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A ‘nuclear renaissance’ turns into a financial quagmire: Plant Vogtle

Plant Vogtle: Georgia’s nuclear ‘renaissance’ now a financial quagmire By Russell Grantham and Johnny Edwards – The Atlanta Journal-Constitution  May 19, 2017


Southern Company’s chief executive has said more than once that the giant utility’s project to build two more nuclear reactors at Plant Vogtle would be history-making.

He may be right, but not in the way he meant.

Years behind schedule, billions over budget, and with a key contractor’s bankruptcy clouding its future, the troubled Vogtle project near Augusta is fast becoming Exhibit A for why no U.S. utility before Atlanta-based Southern had tried building a new reactor in 30-plus years.

Most Georgians who get electric bills could eventually pay for overruns on the project that are likely to grow. Customers of Southern subsidiary Georgia Power already pay a Vogtle-related surcharge that adds about $100 a year to the average residential bill, with the ultimate effect on ratepayers yet to be determined.

Also uncertain is how the project will get done.

On March 29, Westinghouse Electric, the company that designed the new Vogtle reactors and eventually became the primary contractor on the project, filed for bankruptcy. As part of its Chapter 11 restructuring, the company is expected to ditch the fixed-cost contracts that led to billions in losses on its work at Plant Vogtle and a similar nuclear project in South Carolina.

Under an interim deal announced a week ago, Southern and Georgia Power plan to take over running the Vogtle expansion, which is not quite half-done. Westinghouse will still help, but in a smaller role.

Beyond that they face a more elemental decision: spend billions more finishing the reactors, convert the project to another type of power plant such as natural gas, or just abandon it — leaving two dormant cooling towers and skeletal buildings.

A Georgia Power spokesman said the company is doing a “full-scale” study to “determine the best path forward.”

The utility has acknowledged that Westinghouse’s bankruptcy will mean more delays and costs. The elected members of the Georgia Public Service Commission eventually will determine the actual construction costs to be borne by ratepayers.

Meanwhile, Southern CEO Thomas Fanning, who as recently as last year said the project was going “beautifully,” got a 2016 compensation package worth $15.8 million, including a $2.7 million bonus………

Richard Nephew, a senior research scholar at the Center on Global Energy Policy at Columbia University, said the utility underestimated the costs of replacing a vanished industry of nuclear construction workers and suppliers.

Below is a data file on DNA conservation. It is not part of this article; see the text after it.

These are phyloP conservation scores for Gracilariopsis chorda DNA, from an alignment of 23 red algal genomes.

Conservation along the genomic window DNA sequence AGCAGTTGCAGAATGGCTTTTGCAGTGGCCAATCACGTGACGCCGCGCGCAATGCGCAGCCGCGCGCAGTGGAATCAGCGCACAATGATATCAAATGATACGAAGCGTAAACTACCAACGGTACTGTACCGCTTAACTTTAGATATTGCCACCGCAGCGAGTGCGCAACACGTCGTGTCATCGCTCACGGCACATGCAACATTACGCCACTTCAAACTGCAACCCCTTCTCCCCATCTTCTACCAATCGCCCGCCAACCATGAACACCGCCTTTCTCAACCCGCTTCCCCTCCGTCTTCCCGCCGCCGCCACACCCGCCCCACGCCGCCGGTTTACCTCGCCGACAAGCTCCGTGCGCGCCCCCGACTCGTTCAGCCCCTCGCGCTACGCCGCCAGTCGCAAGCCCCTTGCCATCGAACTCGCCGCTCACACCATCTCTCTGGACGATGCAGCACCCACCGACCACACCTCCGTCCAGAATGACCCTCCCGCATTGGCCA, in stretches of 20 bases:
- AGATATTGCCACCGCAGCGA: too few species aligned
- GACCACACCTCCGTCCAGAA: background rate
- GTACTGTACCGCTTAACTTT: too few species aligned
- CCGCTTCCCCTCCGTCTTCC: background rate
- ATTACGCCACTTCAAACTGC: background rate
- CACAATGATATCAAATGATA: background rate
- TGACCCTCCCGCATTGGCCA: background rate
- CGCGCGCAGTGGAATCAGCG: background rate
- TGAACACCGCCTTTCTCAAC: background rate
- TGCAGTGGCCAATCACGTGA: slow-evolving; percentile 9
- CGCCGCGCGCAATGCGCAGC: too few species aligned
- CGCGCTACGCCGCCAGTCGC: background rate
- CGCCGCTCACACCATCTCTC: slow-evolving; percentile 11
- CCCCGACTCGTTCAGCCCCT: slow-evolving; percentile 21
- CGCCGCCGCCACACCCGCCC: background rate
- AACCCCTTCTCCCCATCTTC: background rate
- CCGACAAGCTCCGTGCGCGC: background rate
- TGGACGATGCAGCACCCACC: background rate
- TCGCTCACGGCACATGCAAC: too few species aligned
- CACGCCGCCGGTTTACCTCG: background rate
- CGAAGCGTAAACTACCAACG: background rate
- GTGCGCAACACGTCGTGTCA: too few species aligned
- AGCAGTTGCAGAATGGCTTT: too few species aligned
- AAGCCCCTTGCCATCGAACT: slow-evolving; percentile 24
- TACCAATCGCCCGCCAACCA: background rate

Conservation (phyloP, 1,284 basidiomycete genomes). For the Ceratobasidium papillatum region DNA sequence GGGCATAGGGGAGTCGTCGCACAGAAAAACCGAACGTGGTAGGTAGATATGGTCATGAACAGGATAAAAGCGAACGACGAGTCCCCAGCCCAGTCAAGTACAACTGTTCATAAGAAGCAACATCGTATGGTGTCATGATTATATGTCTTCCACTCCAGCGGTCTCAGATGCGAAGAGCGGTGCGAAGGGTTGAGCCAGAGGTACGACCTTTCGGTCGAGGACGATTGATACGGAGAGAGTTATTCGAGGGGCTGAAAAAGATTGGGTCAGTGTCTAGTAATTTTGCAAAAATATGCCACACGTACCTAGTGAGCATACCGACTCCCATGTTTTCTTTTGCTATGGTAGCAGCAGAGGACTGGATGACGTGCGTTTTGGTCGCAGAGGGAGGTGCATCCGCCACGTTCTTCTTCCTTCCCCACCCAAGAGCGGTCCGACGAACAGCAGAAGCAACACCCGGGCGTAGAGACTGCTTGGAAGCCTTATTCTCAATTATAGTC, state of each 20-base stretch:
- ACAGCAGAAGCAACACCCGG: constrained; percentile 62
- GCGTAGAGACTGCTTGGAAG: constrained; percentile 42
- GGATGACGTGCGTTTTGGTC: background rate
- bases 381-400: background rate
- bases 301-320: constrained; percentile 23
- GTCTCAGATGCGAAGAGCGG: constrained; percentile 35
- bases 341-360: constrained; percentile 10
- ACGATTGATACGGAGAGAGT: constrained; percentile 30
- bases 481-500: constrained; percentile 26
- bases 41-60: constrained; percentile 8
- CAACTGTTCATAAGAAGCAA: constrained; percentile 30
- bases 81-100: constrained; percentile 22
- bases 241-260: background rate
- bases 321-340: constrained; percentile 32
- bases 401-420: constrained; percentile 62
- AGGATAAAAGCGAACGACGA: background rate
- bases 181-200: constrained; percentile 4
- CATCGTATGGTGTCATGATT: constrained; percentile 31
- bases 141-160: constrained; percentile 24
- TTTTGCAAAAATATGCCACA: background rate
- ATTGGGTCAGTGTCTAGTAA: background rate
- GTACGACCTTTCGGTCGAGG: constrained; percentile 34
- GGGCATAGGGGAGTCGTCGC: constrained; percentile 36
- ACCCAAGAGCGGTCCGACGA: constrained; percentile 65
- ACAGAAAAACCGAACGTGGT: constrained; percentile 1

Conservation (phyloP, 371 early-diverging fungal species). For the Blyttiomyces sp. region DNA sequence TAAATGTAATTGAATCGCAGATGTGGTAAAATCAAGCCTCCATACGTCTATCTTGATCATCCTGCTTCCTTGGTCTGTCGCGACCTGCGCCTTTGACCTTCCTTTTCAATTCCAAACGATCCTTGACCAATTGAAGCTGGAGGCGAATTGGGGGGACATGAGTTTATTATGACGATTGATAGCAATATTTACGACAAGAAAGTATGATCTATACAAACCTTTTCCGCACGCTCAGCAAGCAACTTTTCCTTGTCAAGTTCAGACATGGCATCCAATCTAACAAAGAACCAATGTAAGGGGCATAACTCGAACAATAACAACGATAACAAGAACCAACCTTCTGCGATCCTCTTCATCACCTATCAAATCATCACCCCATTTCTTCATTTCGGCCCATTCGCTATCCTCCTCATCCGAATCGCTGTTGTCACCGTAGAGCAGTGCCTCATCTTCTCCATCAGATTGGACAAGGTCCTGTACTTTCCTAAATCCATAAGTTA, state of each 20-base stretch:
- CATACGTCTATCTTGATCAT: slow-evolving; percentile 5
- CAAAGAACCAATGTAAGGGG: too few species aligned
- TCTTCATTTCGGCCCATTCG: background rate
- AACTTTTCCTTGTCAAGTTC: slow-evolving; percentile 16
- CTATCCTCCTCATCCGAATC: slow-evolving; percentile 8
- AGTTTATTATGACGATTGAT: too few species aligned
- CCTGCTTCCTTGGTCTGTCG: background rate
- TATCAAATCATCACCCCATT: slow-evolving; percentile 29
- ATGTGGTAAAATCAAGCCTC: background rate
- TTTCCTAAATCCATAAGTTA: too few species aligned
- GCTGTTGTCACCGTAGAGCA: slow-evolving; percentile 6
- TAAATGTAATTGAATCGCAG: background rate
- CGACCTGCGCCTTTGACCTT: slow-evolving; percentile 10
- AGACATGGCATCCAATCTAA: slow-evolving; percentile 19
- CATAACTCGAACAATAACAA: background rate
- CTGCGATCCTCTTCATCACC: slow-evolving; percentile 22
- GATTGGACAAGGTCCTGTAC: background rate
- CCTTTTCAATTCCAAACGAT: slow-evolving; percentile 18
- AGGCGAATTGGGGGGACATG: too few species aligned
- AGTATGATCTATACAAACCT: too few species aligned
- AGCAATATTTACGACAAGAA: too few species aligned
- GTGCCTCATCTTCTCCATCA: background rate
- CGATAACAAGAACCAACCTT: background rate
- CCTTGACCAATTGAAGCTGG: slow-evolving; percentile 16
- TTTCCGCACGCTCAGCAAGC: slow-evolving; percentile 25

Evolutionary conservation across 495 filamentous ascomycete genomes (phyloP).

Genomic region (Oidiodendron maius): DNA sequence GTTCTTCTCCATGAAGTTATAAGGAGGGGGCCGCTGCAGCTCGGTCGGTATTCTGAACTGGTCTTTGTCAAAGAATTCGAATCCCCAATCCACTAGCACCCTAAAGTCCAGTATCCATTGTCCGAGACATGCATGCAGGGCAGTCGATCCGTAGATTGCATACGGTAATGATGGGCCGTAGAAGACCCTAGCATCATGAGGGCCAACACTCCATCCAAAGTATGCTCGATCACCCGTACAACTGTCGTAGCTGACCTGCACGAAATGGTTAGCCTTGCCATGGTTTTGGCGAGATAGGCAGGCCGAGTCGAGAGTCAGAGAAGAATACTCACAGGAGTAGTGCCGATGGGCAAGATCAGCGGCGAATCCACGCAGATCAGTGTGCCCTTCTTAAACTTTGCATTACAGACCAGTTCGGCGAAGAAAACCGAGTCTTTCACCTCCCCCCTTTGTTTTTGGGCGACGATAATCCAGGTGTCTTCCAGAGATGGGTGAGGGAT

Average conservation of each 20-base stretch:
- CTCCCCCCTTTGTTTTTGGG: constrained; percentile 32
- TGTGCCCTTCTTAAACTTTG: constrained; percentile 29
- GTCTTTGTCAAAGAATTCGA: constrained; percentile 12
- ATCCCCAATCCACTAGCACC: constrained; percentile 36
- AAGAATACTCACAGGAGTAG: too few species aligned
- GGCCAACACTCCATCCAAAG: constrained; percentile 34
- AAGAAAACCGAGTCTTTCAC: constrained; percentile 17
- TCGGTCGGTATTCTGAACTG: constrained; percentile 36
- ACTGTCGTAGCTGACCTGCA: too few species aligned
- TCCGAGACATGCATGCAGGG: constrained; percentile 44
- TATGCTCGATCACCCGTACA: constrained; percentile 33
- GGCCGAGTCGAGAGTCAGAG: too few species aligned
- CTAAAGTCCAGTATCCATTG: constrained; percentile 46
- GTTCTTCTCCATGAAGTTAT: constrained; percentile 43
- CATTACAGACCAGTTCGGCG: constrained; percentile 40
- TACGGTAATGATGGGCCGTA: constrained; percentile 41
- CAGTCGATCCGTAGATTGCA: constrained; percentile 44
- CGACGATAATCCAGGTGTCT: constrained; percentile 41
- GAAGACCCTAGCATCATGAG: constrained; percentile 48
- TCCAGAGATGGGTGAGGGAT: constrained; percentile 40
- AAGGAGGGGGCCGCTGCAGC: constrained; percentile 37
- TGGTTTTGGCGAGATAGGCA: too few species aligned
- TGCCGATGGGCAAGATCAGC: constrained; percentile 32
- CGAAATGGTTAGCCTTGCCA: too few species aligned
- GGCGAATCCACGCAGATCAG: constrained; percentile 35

……….Westinghouse’s financial meltdown has rattled even the most loyal Plant Vogtle supporters – those living in the shadows of the towers in rural Burke County, population 23,000, who rely on the plant for a stable economy and a flush tax digest……..

History repeats itself

Delays, cost overruns and contractor snarls were not part of the picture government and industry officials painted in 2009 when state regulators approved the project to add the new reactors.

In addition to arguing it was needed to help power Georgia’s growth, Fanning called the Vogtle expansion a “national priority” to help revive the U.S. nuclear power industry. It would be a “renaissance,” he said.

But construction of Plant Vogtle’s first two reactors had provided a vivid example of the potential complications.

Plant Vogtle was conceived around 1970, with an original cost estimate of about $660 million. Construction was expected to take about eight years. Then, Three Mile Island happened. Regulations tightened. Demand for materials and interest rates shot up in the 1980s.

Construction took 13 years. The final price tag: around $9 billion…….

However the Vogtle expansion plays out from here, it won’t likely be held up as the model it was intended to provide.

Of the dozens of new reactor projects once being considered for licensing by the Nuclear Regulatory Commission, all have been shelved except the Vogtle and South Carolina projects. Georgia Power has tabled plans to study a new nuclear plant south of Columbus, citing slowing demand growth……. http://www.myajc.com/business/plant-vogtle-georgia-nuclear-renaissance-now-financial-quagmire/5l16IFMFICknSCeI7RXG6J/

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May 20, 2017 - Posted by | business and costs, USA

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